Thanks to the internet, finding vintage pieces is possible without dealing with long lines, time constraints, and allergy attacks. With the abundance of sellers on Etsy, eBay, and through independent websites, it's possible to locate exactly what you're looking for without ever setting foot in a store. For this week's installment of Thrifting 101, I'm going to examine online shopping for vintage garments.
(Missed any previous posts in my Thrifting 101 series? Up to this point, Thrifting 101 has focused on tips for newbies and those dealing with the squick factor, advice regarding how to shop at a thrift store, thrifting for the clothing snob, recommendations for finding the best thrift and consignment stores, tips for determining what days are the best for thrifting, a post where I explained my love for thrifting, advice regarding thrift store etiquette, tips for cleaning vintage leather, a post of my favorite thrifting and vintage blogs, tips for identifying and cleaning thrifted jewelry, and advice for storing vintage and thrifted garments.)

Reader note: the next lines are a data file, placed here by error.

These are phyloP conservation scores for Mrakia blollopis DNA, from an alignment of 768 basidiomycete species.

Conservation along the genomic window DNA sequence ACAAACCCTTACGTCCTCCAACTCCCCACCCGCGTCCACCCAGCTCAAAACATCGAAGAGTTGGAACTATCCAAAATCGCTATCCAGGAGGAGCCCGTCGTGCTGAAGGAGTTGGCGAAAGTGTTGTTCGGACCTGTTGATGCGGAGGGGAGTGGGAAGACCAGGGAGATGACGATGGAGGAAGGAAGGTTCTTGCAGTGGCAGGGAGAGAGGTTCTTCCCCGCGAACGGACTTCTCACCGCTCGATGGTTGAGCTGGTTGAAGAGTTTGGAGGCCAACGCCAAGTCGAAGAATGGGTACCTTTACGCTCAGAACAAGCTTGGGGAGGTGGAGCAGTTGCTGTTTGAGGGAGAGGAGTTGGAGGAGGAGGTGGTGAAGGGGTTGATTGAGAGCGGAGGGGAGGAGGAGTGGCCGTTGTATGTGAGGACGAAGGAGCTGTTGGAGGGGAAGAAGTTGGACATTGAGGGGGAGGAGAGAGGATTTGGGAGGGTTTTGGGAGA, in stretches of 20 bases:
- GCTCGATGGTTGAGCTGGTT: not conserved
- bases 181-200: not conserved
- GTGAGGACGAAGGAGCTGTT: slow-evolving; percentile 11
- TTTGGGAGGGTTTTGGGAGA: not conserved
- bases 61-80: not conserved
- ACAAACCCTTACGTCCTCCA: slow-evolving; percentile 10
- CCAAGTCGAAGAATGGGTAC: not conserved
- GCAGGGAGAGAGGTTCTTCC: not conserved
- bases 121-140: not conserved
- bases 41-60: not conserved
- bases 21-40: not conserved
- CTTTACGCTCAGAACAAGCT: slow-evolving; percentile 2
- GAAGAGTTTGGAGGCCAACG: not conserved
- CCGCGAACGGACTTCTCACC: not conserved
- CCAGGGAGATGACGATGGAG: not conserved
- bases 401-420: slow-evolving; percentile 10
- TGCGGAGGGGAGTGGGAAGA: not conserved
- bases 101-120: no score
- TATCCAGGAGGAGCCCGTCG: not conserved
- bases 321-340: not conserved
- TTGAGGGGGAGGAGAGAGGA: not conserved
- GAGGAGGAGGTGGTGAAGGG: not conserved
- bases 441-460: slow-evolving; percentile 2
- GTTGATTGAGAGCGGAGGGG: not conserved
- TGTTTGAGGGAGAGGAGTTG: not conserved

Before delving into the world of online vintage shopping, it's important to know your keywords. For those new to browsing vintage online this may take a little research. If you don't know the exact vintage terms (such a eyelet high-waisted dress or boho 70's Indian batik sundress) then just use the basic generic terms: “vintage dress”. While this will result in more choices then you can possibly examine, you'll eventually be able to narrow your search down to 50's cocktail dress with shelf bust or 70's crochet mini dress with scarf hem. If you're looking for a particular color or label, using those keywords will greatly narrow your search field while shopping for vintage clothes online.